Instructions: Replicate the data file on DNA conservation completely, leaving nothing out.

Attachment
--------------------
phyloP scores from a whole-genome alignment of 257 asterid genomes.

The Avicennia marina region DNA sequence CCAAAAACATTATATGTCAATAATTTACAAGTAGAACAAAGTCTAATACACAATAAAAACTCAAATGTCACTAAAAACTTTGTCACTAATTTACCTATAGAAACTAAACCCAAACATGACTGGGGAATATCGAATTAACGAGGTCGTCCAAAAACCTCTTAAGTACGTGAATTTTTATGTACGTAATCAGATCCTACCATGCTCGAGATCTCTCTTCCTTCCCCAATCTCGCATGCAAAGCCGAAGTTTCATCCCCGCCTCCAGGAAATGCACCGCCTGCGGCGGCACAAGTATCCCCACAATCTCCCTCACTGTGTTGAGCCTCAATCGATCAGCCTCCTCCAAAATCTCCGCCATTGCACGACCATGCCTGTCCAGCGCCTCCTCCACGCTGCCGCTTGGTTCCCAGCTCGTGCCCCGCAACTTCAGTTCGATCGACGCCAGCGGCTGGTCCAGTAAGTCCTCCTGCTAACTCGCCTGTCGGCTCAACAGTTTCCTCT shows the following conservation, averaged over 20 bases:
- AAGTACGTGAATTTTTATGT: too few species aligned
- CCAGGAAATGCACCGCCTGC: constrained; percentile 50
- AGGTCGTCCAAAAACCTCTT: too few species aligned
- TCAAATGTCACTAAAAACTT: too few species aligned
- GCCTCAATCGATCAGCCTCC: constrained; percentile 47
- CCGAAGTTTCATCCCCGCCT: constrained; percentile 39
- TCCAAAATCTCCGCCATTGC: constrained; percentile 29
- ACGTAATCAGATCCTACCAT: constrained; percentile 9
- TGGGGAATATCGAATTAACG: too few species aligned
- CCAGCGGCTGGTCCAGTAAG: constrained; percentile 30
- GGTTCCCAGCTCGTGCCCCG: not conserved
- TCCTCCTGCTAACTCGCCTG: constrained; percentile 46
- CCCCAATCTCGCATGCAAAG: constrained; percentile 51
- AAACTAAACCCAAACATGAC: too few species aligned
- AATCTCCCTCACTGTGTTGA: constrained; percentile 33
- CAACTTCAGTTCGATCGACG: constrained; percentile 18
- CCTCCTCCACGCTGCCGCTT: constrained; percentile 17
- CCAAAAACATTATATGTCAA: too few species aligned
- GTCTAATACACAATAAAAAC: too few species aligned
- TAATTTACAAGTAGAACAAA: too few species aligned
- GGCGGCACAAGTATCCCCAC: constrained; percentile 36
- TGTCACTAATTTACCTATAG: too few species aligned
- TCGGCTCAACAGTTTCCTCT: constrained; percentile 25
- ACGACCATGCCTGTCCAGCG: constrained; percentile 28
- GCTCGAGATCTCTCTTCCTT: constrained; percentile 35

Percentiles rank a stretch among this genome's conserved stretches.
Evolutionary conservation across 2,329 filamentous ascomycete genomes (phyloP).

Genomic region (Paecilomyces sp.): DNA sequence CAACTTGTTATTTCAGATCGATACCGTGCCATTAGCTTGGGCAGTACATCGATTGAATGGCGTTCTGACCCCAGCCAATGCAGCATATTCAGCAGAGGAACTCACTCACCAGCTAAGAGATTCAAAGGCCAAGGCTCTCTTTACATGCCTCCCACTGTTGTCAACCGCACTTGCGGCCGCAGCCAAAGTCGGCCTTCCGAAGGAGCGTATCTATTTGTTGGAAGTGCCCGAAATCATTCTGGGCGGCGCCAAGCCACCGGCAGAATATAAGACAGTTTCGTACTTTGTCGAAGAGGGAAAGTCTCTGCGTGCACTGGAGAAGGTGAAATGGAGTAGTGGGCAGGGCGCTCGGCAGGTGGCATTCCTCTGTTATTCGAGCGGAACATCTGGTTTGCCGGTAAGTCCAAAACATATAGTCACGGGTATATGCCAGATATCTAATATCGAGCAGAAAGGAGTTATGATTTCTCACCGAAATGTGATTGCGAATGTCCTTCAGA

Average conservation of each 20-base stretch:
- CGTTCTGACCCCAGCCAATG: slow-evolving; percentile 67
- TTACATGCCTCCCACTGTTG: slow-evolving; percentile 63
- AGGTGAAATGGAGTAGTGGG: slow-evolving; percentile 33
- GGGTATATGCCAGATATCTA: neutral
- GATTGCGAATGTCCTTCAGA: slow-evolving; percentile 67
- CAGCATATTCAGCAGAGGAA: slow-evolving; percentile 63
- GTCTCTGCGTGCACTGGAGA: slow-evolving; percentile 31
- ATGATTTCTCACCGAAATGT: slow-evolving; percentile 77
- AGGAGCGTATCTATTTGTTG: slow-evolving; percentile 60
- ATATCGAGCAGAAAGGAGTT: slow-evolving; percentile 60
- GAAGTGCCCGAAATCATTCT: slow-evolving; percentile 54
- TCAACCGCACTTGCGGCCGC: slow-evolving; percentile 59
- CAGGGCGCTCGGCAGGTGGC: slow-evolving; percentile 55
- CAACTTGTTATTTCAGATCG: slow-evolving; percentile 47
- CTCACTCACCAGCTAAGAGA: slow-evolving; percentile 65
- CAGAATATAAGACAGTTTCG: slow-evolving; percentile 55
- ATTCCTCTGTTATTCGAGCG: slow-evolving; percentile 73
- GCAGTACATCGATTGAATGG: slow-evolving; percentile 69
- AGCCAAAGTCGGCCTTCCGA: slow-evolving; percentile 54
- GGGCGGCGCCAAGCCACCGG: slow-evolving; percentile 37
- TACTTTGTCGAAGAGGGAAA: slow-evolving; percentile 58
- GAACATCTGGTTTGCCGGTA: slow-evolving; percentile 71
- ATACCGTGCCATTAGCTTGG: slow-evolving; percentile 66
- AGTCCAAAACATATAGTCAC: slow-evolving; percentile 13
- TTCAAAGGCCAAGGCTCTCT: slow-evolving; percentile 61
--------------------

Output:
phyloP scores from a whole-genome alignment of 257 asterid genomes.

The Avicennia marina region DNA sequence CCAAAAACATTATATGTCAATAATTTACAAGTAGAACAAAGTCTAATACACAATAAAAACTCAAATGTCACTAAAAACTTTGTCACTAATTTACCTATAGAAACTAAACCCAAACATGACTGGGGAATATCGAATTAACGAGGTCGTCCAAAAACCTCTTAAGTACGTGAATTTTTATGTACGTAATCAGATCCTACCATGCTCGAGATCTCTCTTCCTTCCCCAATCTCGCATGCAAAGCCGAAGTTTCATCCCCGCCTCCAGGAAATGCACCGCCTGCGGCGGCACAAGTATCCCCACAATCTCCCTCACTGTGTTGAGCCTCAATCGATCAGCCTCCTCCAAAATCTCCGCCATTGCACGACCATGCCTGTCCAGCGCCTCCTCCACGCTGCCGCTTGGTTCCCAGCTCGTGCCCCGCAACTTCAGTTCGATCGACGCCAGCGGCTGGTCCAGTAAGTCCTCCTGCTAACTCGCCTGTCGGCTCAACAGTTTCCTCT shows the following conservation, averaged over 20 bases:
- AAGTACGTGAATTTTTATGT: too few species aligned
- CCAGGAAATGCACCGCCTGC: constrained; percentile 50
- AGGTCGTCCAAAAACCTCTT: too few species aligned
- TCAAATGTCACTAAAAACTT: too few species aligned
- GCCTCAATCGATCAGCCTCC: constrained; percentile 47
- CCGAAGTTTCATCCCCGCCT: constrained; percentile 39
- TCCAAAATCTCCGCCATTGC: constrained; percentile 29
- ACGTAATCAGATCCTACCAT: constrained; percentile 9
- TGGGGAATATCGAATTAACG: too few species aligned
- CCAGCGGCTGGTCCAGTAAG: constrained; percentile 30
- GGTTCCCAGCTCGTGCCCCG: not conserved
- TCCTCCTGCTAACTCGCCTG: constrained; percentile 46
- CCCCAATCTCGCATGCAAAG: constrained; percentile 51
- AAACTAAACCCAAACATGAC: too few species aligned
- AATCTCCCTCACTGTGTTGA: constrained; percentile 33
- CAACTTCAGTTCGATCGACG: constrained; percentile 18
- CCTCCTCCACGCTGCCGCTT: constrained; percentile 17
- CCAAAAACATTATATGTCAA: too few species aligned
- GTCTAATACACAATAAAAAC: too few species aligned
- TAATTTACAAGTAGAACAAA: too few species aligned
- GGCGGCACAAGTATCCCCAC: constrained; percentile 36
- TGTCACTAATTTACCTATAG: too few species aligned
- TCGGCTCAACAGTTTCCTCT: constrained; percentile 25
- ACGACCATGCCTGTCCAGCG: constrained; percentile 28
- GCTCGAGATCTCTCTTCCTT: constrained; percentile 35

Percentiles rank a stretch among this genome's conserved stretches.
Evolutionary conservation across 2,329 filamentous ascomycete genomes (phyloP).

Genomic region (Paecilomyces sp.): DNA sequence CAACTTGTTATTTCAGATCGATACCGTGCCATTAGCTTGGGCAGTACATCGATTGAATGGCGTTCTGACCCCAGCCAATGCAGCATATTCAGCAGAGGAACTCACTCACCAGCTAAGAGATTCAAAGGCCAAGGCTCTCTTTACATGCCTCCCACTGTTGTCAACCGCACTTGCGGCCGCAGCCAAAGTCGGCCTTCCGAAGGAGCGTATCTATTTGTTGGAAGTGCCCGAAATCATTCTGGGCGGCGCCAAGCCACCGGCAGAATATAAGACAGTTTCGTACTTTGTCGAAGAGGGAAAGTCTCTGCGTGCACTGGAGAAGGTGAAATGGAGTAGTGGGCAGGGCGCTCGGCAGGTGGCATTCCTCTGTTATTCGAGCGGAACATCTGGTTTGCCGGTAAGTCCAAAACATATAGTCACGGGTATATGCCAGATATCTAATATCGAGCAGAAAGGAGTTATGATTTCTCACCGAAATGTGATTGCGAATGTCCTTCAGA

Average conservation of each 20-base stretch:
- CGTTCTGACCCCAGCCAATG: slow-evolving; percentile 67
- TTACATGCCTCCCACTGTTG: slow-evolving; percentile 63
- AGGTGAAATGGAGTAGTGGG: slow-evolving; percentile 33
- GGGTATATGCCAGATATCTA: neutral
- GATTGCGAATGTCCTTCAGA: slow-evolving; percentile 67
- CAGCATATTCAGCAGAGGAA: slow-evolving; percentile 63
- GTCTCTGCGTGCACTGGAGA: slow-evolving; percentile 31
- ATGATTTCTCACCGAAATGT: slow-evolving; percentile 77
- AGGAGCGTATCTATTTGTTG: slow-evolving; percentile 60
- ATATCGAGCAGAAAGGAGTT: slow-evolving; percentile 60
- GAAGTGCCCGAAATCATTCT: slow-evolving; percentile 54
- TCAACCGCACTTGCGGCCGC: slow-evolving; percentile 59
- CAGGGCGCTCGGCAGGTGGC: slow-evolving; percentile 55
- CAACTTGTTATTTCAGATCG: slow-evolving; percentile 47
- CTCACTCACCAGCTAAGAGA: slow-evolving; percentile 65
- CAGAATATAAGACAGTTTCG: slow-evolving; percentile 55
- ATTCCTCTGTTATTCGAGCG: slow-evolving; percentile 73
- GCAGTACATCGATTGAATGG: slow-evolving; percentile 69
- AGCCAAAGTCGGCCTTCCGA: slow-evolving; percentile 54
- GGGCGGCGCCAAGCCACCGG: slow-evolving; percentile 37
- TACTTTGTCGAAGAGGGAAA: slow-evolving; percentile 58
- GAACATCTGGTTTGCCGGTA: slow-evolving; percentile 71
- ATACCGTGCCATTAGCTTGG: slow-evolving; percentile 66
- AGTCCAAAACATATAGTCAC: slow-evolving; percentile 13
- TTCAAAGGCCAAGGCTCTCT: slow-evolving; percentile 61